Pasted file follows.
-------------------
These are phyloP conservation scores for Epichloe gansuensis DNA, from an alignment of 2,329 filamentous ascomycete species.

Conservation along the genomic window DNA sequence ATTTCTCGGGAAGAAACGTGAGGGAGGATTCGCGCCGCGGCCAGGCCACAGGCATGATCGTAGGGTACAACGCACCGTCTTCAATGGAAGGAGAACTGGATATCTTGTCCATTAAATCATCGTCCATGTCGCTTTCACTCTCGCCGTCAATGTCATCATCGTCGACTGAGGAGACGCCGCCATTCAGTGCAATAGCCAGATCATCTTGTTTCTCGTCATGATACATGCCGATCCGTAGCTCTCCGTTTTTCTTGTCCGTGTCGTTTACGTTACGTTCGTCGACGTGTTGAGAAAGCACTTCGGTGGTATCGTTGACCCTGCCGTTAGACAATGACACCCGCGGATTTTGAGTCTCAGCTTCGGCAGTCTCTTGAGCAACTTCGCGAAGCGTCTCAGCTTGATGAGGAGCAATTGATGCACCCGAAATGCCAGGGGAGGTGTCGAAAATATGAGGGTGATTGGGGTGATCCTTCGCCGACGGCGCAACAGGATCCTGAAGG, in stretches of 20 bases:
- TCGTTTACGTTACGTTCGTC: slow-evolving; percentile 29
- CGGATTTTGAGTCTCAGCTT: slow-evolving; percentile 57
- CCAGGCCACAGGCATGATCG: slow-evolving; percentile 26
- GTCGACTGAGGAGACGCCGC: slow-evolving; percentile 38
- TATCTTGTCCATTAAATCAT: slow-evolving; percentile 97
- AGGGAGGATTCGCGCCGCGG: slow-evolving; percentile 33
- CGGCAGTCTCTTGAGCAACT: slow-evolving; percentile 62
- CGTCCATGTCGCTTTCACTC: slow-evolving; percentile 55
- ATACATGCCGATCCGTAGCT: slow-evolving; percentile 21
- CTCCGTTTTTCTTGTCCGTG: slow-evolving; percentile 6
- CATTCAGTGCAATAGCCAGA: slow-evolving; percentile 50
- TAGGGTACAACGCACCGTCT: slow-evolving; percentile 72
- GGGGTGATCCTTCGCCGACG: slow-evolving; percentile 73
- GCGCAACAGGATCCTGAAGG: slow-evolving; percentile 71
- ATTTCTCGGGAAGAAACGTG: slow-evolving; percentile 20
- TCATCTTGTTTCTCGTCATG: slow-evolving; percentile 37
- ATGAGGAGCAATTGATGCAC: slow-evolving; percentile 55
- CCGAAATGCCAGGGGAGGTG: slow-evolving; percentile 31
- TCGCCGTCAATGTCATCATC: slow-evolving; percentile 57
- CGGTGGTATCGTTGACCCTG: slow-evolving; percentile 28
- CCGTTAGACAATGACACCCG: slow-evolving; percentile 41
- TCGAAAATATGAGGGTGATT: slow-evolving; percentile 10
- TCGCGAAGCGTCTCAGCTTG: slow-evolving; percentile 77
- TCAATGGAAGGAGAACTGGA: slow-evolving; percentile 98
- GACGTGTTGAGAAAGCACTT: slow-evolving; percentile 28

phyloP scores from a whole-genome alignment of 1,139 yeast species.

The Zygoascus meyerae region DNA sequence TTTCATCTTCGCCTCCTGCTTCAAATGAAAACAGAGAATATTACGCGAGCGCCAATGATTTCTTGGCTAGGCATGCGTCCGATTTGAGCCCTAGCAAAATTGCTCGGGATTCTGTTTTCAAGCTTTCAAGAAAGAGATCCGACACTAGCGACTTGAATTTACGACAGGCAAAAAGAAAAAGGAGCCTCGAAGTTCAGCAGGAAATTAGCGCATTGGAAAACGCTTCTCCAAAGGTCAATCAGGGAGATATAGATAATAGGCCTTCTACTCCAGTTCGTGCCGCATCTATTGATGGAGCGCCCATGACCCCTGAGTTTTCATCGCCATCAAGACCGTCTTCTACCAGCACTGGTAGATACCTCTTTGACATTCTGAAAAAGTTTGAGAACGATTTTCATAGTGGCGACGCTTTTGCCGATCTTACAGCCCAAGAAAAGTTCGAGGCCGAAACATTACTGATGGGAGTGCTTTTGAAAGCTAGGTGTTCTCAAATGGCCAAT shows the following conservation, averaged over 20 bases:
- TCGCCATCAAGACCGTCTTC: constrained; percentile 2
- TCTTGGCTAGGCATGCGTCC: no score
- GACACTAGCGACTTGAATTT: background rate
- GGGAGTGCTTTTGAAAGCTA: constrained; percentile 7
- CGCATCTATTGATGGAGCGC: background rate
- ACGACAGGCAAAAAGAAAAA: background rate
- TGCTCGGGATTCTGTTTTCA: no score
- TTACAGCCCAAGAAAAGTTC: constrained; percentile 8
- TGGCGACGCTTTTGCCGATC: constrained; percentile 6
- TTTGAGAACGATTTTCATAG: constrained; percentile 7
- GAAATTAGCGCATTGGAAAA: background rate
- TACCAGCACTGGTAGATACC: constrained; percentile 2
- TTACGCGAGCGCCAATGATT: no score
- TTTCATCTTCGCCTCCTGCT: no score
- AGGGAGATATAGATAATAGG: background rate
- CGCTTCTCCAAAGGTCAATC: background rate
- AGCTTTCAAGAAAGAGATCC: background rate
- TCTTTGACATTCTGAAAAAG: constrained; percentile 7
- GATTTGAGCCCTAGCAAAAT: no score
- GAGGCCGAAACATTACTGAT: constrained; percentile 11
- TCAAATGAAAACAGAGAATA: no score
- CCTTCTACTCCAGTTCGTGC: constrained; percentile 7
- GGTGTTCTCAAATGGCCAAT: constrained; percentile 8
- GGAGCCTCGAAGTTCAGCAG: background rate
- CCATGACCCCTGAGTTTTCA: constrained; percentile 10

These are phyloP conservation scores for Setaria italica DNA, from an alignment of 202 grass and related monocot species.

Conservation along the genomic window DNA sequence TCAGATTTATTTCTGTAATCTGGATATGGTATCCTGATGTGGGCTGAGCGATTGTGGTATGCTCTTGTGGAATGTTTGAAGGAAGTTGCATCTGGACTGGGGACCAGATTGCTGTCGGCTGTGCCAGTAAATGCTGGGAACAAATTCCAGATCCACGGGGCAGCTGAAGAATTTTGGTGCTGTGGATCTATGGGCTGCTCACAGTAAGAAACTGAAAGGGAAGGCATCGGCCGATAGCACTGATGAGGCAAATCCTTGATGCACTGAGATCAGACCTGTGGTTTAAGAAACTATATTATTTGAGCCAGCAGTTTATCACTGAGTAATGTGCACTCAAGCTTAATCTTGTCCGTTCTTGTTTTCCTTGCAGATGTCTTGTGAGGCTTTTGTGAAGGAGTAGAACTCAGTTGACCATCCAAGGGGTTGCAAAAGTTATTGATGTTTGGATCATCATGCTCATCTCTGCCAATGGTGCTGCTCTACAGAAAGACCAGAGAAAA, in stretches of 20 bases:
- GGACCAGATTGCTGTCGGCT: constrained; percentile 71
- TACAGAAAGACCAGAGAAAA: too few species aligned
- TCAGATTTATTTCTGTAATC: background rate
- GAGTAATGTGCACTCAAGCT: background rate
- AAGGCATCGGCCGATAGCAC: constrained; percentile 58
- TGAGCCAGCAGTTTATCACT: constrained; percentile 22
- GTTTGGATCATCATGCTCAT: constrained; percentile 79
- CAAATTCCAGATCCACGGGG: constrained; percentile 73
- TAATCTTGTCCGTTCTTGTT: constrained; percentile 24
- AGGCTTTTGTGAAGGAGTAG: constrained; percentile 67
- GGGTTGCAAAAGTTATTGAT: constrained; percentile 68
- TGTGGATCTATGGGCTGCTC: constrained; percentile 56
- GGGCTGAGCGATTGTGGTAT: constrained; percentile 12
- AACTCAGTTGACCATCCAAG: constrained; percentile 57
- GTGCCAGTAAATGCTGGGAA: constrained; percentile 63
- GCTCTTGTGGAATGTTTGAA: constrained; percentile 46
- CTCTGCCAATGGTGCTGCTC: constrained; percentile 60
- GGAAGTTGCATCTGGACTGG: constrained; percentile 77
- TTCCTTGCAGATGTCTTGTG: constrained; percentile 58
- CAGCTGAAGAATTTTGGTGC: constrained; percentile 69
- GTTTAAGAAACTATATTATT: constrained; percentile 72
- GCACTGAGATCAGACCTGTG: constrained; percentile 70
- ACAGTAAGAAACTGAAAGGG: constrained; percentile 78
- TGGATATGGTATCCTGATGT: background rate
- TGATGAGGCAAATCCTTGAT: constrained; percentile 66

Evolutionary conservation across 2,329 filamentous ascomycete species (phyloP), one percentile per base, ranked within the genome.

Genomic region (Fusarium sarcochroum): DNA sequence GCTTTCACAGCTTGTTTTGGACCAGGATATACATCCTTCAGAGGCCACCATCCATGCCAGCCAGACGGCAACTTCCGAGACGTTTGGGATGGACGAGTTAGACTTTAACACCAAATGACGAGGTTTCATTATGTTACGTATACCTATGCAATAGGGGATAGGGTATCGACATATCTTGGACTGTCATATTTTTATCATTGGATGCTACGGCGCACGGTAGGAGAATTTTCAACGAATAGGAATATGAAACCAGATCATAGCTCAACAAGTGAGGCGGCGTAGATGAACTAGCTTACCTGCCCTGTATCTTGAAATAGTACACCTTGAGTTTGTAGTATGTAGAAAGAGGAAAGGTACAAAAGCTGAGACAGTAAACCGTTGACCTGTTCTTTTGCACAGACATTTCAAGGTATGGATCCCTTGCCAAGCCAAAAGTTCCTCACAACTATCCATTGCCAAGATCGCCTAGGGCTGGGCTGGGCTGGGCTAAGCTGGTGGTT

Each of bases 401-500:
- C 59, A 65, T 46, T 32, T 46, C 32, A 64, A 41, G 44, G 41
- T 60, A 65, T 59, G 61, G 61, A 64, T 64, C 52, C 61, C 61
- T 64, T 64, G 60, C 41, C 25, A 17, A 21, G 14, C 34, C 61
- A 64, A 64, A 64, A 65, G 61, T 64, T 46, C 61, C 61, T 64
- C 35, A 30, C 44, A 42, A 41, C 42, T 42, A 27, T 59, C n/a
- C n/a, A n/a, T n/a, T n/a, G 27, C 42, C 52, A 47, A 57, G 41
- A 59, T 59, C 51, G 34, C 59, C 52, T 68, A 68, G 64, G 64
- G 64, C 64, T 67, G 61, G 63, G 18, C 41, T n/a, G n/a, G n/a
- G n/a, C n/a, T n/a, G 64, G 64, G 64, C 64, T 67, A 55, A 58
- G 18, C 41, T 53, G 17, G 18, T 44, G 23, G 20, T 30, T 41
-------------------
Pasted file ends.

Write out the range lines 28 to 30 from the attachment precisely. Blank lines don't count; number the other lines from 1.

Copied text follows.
phyloP scores from a whole-genome alignment of 1,139 yeast species.

The Zygoascus meyerae region DNA sequence TTTCATCTTCGCCTCCTGCTTCAAATGAAAACAGAGAATATTACGCGAGCGCCAATGATTTCTTGGCTAGGCATGCGTCCGATTTGAGCCCTAGCAAAATTGCTCGGGATTCTGTTTTCAAGCTTTCAAGAAAGAGATCCGACACTAGCGACTTGAATTTACGACAGGCAAAAAGAAAAAGGAGCCTCGAAGTTCAGCAGGAAATTAGCGCATTGGAAAACGCTTCTCCAAAGGTCAATCAGGGAGATATAGATAATAGGCCTTCTACTCCAGTTCGTGCCGCATCTATTGATGGAGCGCCCATGACCCCTGAGTTTTCATCGCCATCAAGACCGTCTTCTACCAGCACTGGTAGATACCTCTTTGACATTCTGAAAAAGTTTGAGAACGATTTTCATAGTGGCGACGCTTTTGCCGATCTTACAGCCCAAGAAAAGTTCGAGGCCGAAACATTACTGATGGGAGTGCTTTTGAAAGCTAGGTGTTCTCAAATGGCCAAT shows the following conservation, averaged over 20 bases:
- TCGCCATCAAGACCGTCTTC: constrained; percentile 2